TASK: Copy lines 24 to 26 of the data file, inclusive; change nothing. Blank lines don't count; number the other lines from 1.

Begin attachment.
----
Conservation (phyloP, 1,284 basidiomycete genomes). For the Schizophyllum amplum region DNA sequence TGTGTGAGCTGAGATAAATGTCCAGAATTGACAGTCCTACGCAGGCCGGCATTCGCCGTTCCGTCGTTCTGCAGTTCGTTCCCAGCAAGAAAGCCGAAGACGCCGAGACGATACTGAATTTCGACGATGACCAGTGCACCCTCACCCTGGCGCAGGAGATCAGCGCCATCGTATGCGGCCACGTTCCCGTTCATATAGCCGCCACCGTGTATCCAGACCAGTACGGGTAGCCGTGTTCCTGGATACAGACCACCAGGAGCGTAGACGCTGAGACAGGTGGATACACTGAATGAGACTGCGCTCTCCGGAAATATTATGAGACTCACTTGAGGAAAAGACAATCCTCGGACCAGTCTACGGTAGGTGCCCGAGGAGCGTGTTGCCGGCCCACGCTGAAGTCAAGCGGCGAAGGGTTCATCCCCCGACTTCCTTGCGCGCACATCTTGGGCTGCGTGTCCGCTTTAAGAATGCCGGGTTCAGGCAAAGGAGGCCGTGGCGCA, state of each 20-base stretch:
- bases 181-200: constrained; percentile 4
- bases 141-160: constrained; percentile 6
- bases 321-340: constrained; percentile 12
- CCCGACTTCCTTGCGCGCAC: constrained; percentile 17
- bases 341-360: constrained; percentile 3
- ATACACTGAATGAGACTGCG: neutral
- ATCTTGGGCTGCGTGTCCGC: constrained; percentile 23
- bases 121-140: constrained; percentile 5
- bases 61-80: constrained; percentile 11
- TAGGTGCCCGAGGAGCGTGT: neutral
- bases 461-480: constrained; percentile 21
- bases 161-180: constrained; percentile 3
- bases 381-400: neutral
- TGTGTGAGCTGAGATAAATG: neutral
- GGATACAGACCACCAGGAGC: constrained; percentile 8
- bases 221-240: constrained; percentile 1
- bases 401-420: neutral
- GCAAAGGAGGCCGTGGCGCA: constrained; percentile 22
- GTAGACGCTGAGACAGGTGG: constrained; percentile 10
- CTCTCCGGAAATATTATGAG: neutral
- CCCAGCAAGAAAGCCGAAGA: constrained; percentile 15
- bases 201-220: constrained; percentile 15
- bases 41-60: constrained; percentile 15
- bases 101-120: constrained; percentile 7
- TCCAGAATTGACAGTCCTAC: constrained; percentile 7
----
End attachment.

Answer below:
- bases 41-60: constrained; percentile 15
- bases 101-120: constrained; percentile 7
- TCCAGAATTGACAGTCCTAC: constrained; percentile 7